The headquarters of the United States Environmental Protection Agency in Washington, DC on July 17, 2013. Matt McClain / The Washington Post via Getty Images
The EPA’s Seattle office announced Tuesday that it had presented the online retailer with a “stop sale” order targeting products that were unregistered and potentially dangerous or ineffective. Some of them made false or misleading claims that they offered protection against viruses.
“Unregistered pesticides in the e-commerce marketplace pose a significant and immediate health risk to consumers, children, pets, and others exposed to the products,” Ed Kowalski, director of the Enforcement Compliance Assurance Division in EPA’s Region 10 office in Seattle, said in the announcement.
The EPA sent the latest order to Amazon on Jan. 7, The Seattle Times reported. The order added 70 products to a June 2020 stop sale order that targeted more than 30 products. The new products include items marketed to clean homes and pools, bracelets claiming to repel mosquitoes and several products promising to kill viruses, The Seattle Times reported.
“We have no idea what those products are made of,” Chad Schulze, the EPA’s pesticide enforcement lead in Seattle, told The Seattle Times. “And when you have people purchasing a product that says it will kill or control viruses in their personal space but it does not, that’s a huge risk as well.”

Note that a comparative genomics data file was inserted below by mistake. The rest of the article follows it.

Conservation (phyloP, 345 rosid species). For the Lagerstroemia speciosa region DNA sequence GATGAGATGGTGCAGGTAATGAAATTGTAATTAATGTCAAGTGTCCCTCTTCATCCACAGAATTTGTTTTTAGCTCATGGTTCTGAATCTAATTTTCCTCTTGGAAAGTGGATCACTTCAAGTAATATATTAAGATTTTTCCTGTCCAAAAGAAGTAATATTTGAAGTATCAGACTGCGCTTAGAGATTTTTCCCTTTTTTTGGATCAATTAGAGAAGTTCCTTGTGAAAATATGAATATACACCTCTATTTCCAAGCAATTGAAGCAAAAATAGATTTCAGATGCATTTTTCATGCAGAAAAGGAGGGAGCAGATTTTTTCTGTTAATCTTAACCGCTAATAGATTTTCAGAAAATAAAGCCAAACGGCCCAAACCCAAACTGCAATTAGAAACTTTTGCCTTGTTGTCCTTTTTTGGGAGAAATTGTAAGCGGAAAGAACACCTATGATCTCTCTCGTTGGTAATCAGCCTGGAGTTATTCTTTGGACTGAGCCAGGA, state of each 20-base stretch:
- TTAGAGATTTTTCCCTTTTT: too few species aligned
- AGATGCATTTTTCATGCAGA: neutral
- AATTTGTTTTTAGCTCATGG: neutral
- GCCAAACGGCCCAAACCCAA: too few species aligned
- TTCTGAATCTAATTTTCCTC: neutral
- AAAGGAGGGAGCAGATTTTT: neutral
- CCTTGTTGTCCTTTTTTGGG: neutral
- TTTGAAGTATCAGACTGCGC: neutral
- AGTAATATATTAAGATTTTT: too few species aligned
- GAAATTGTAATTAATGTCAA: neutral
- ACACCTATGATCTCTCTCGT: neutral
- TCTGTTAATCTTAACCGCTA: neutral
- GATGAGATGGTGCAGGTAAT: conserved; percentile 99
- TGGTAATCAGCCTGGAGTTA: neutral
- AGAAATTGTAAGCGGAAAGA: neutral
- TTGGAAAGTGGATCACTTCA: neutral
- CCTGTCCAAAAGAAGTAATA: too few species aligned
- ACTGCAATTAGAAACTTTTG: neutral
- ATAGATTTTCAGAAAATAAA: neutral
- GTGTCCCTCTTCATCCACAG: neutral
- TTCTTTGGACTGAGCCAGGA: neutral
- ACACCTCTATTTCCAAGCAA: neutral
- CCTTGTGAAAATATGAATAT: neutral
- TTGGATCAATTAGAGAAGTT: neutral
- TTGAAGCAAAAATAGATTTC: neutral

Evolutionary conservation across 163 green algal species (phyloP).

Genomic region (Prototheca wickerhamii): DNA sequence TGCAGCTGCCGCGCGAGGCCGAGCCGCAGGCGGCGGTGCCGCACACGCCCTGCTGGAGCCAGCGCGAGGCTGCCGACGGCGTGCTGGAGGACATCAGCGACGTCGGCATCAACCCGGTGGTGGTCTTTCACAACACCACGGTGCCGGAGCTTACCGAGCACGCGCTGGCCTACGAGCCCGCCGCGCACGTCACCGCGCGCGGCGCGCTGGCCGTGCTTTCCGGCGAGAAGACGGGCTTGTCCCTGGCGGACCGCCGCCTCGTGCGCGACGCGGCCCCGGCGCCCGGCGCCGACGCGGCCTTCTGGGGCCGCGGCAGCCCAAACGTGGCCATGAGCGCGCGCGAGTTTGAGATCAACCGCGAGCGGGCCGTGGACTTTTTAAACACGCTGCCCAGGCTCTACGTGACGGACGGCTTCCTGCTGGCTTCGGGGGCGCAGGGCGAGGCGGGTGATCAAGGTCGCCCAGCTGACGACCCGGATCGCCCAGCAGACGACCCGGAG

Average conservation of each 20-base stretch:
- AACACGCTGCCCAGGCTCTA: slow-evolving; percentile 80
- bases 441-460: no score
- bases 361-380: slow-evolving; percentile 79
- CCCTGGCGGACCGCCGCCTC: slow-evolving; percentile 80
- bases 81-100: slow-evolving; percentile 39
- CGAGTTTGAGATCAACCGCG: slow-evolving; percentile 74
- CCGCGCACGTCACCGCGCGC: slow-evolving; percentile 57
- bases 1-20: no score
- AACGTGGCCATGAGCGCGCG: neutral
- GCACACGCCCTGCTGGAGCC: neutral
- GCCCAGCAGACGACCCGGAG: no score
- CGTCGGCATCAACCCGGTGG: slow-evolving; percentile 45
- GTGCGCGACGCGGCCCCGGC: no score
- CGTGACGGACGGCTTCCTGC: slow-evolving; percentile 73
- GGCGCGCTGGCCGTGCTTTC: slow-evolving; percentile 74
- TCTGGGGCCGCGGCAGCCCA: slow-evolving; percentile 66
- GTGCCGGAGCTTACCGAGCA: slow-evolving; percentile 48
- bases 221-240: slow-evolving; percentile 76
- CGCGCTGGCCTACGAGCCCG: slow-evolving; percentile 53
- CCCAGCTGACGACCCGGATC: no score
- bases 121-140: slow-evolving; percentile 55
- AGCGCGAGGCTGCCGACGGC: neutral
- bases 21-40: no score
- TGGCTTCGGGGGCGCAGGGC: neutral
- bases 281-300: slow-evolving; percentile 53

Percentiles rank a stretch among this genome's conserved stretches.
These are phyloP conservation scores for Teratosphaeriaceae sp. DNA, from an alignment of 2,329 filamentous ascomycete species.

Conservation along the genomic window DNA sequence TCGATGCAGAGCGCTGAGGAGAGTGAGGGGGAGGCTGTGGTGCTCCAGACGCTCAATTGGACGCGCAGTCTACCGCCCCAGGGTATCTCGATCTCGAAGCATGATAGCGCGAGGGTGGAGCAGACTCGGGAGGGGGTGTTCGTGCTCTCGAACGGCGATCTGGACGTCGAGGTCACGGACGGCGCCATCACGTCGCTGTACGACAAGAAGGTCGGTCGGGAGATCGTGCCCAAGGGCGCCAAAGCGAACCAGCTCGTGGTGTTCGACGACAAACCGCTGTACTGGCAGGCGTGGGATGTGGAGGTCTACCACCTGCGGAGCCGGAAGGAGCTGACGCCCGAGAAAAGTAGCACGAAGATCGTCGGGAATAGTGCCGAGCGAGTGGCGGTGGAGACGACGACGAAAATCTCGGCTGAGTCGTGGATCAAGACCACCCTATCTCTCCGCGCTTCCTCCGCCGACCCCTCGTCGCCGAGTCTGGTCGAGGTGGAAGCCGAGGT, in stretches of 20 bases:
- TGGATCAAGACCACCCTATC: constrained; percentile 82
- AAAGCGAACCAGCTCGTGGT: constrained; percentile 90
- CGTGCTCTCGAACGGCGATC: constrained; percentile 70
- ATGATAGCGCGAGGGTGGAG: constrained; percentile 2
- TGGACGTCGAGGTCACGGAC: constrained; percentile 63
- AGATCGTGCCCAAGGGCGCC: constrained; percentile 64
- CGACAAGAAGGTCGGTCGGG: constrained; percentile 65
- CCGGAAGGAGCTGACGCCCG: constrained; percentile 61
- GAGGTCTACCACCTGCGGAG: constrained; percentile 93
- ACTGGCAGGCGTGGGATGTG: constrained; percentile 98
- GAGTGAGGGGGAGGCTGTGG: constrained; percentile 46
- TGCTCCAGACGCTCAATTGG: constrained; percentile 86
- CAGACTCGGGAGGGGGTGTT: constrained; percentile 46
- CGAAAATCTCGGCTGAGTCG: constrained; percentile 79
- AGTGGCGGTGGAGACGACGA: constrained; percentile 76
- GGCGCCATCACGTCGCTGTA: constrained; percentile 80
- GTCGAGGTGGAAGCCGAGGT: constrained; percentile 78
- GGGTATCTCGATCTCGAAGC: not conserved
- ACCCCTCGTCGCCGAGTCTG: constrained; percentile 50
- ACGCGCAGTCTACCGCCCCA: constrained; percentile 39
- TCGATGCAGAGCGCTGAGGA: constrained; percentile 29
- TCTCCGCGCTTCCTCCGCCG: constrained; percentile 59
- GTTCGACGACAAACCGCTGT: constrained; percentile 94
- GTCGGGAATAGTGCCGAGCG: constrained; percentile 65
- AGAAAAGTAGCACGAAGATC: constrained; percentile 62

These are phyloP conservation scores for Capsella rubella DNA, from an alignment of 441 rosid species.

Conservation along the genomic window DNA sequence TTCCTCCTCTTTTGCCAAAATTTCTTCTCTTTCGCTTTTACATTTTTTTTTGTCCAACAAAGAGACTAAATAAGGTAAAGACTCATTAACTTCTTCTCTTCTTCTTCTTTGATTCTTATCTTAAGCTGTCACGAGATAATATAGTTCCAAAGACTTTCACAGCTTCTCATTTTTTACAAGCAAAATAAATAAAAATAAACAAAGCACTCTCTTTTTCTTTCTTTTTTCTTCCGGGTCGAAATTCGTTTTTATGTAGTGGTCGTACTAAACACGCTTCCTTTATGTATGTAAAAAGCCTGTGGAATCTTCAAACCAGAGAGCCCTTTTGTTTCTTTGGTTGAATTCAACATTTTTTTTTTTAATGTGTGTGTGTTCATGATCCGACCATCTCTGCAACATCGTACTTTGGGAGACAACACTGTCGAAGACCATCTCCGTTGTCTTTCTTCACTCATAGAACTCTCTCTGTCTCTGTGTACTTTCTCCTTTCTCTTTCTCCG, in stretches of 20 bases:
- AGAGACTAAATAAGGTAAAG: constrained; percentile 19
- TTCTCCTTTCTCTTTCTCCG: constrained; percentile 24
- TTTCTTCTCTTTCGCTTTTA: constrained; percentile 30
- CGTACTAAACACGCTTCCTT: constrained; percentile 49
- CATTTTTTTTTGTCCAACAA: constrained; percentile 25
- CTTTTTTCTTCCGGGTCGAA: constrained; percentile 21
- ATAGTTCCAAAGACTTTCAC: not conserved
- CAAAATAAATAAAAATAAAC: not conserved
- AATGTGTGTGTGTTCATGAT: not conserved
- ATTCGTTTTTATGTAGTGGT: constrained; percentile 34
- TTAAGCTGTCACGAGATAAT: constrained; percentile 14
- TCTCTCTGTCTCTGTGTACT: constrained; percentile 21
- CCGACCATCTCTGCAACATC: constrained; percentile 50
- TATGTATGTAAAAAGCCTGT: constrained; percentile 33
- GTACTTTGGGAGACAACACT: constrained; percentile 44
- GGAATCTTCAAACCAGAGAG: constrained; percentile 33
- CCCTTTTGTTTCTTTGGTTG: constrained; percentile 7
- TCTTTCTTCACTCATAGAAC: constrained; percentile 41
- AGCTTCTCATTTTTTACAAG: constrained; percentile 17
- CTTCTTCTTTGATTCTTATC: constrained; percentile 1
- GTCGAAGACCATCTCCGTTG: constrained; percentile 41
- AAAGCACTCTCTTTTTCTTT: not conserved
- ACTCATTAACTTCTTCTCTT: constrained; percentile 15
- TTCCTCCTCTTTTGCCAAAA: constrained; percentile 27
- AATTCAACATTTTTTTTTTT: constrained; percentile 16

Since the stop sale order was issued in January, Amazon has removed the products from its website, a spokesperson for the company told The Seattle Times. However, the online sale of unregistered pesticides is an ongoing problem.
All pesticides sold in the U.S. are supposed to be registered with the EPA under the Federal Insecticide, Fungicide, and Rodenticide Act (FIFRA), the agency explained in its June stop sale order. The registration process allows the EPA to ensure all pesticides for sale are safe and do what they say they will do.
Between 2013 and 2018, the EPA claimed that Amazon violated FIFRA almost 4,000 times, The Seattle Times reported. Amazon reached a settlement with the agency over these violations and said it would take steps to reduce the number of illegal pesticides sold on its platforms. Since then, the problem has decreased, but it has not disappeared.
“Is [Amazon] perfect? Is it stopping everything we need them to stop?” Schulze asked in The Seattle Times. “No.”
For example, one of the products targeted by the June order was labeled “Amazon’s Choice,” signaling the company’s endorsement.
While Schulze said other e-commerce sites were worse, Amazon is the largest in the U.S. It has almost 300 million customers and offers more than 350 million products, according to the EPA.
Any pesticide or disinfectant that meets FIFRA requirements will have an EPA registration and establishment number, the agency said.
“The agency advises consumers who have purchased an unregistered pesticide product or a misbranded pesticidal device to safely dispose of it in accordance with local, state, and federal laws,” the EPA advised. “This is especially important for consumers seeking to protect against SARS-CoV-2, the virus that causes COVID-19.”
Anyone looking for safe and effective protection against the new virus can look at the EPA’s list of products here.
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